I seem to hear a never ending litany of complaints about how the US military acquisition community has to use more and more commercial equipment (COTS or CI) and that said equipment tends to be highly problematic from an EMC perspective. I tend to dwell on this subject in this blog space, hopefully from different angles, but at the end of the day, I don’t see much being done to help ensure that commercial items integrated into military systems are electromagnetically compatible. Hopefully I’m wrong! I’m sure there a some programs that levy good EMI requirements and avoid commercial equipment that doesn’t meet those requirements. But there are also programs that don’t impose good EMI (and other military specific) requirements, hiding behind the mantra of “costs less, gets fielded quicker.” There are many EMC engineers working in the civil service that are passionate about potential interference problems that can be passed on to front line troops, both from the lack of robust EMC requirements in general and the use of EMI-unproven commercial items specifically. So what can we do?
I’ve written before about the process of conducting a COTS EMI-related risk assessment and how a comparison of commercial EMI standards to MIL-STD-461 is a tool that is central to the ability to conduct such a risk assessment. I still believe that is a legitimate and valuable tool in the EMC engineers arsenal. Unfortunately there is no good comparison of commercial EMI standards to MIL-STD-461. An attempt to compare was made by the DoD’s Joint Spectrum Center in the late 1990’s with a document published in 2001 titled: “Results Of Detailed Comparisons Of Individual EMC Requirements And Test Procedures Delineated In Major National And International Commercial Standards With Military Standard MIL-STD-461E” or more affectionately known as Engineering Practices Study (EPS) 0178. The table shown below is the overall result of the study. For the different military platforms down the left side, an attempt was made to compare three primary categories of commercial standards (across the top) to the individual test methods of MIL-STD-461E. (that’s our first issue: we’re currently at Revision F of MIL-STD-461 and the TriService Working Group is working on Revision G as we speak!). You will notice from the legend that there is a small table corresponding to the individual MIL-STD-461E tests that is inserted into each intersection of a Platform and a Commercial Standards Group. You’d have to go into the details of the text of the document for specifics, but you will notice a great deal of red (high risk) and black (medium risk) and very little green (low risk) in the results of the comparisons. I invite you to make your own assessment of the document…its available online at acc.dau.mil/library.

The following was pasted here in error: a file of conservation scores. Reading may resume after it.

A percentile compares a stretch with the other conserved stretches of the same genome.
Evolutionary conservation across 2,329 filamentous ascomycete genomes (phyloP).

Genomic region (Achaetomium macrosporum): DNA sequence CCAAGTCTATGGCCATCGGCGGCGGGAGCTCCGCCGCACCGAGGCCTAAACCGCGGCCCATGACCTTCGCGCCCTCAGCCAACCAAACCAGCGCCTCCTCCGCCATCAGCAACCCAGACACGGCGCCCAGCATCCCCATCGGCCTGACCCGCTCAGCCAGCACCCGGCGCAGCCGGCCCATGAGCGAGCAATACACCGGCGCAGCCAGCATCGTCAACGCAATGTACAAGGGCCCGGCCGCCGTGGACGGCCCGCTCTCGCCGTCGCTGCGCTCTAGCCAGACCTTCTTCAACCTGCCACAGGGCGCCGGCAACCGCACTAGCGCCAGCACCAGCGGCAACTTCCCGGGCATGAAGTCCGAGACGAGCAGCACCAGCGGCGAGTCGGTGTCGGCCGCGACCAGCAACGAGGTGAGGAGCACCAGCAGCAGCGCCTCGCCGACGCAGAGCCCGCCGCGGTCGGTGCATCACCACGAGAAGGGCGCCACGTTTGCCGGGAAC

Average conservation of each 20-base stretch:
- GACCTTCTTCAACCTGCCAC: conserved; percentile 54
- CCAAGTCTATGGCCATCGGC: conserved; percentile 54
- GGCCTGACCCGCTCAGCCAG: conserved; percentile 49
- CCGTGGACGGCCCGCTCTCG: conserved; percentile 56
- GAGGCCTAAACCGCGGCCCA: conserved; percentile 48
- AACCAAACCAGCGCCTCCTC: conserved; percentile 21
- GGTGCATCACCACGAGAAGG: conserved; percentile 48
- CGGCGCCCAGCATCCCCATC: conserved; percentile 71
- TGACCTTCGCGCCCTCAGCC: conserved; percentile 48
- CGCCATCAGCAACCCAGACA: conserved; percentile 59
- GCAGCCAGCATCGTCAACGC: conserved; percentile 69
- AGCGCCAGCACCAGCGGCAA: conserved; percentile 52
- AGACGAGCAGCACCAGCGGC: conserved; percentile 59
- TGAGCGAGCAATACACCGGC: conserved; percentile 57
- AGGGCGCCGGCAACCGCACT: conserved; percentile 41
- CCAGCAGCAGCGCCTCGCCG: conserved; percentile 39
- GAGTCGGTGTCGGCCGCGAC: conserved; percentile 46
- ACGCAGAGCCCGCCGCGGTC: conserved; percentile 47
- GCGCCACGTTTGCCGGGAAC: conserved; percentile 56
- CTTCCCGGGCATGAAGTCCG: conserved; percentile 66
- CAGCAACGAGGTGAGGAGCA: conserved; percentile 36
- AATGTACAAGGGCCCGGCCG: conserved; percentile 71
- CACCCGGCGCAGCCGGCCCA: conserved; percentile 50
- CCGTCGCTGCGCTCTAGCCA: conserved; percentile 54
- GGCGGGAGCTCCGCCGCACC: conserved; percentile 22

So, we have a risk assessment process that needs a better tool (standards comparison) to be of any real use to EMC engineers and DoD programs. It’s not a trivial exercise but I believe it’s time that the DoD EMC community figured out some way to update this comparison in such a way as to enable the risk assessment process to actually work. Who’s with me?
– Brian Farmer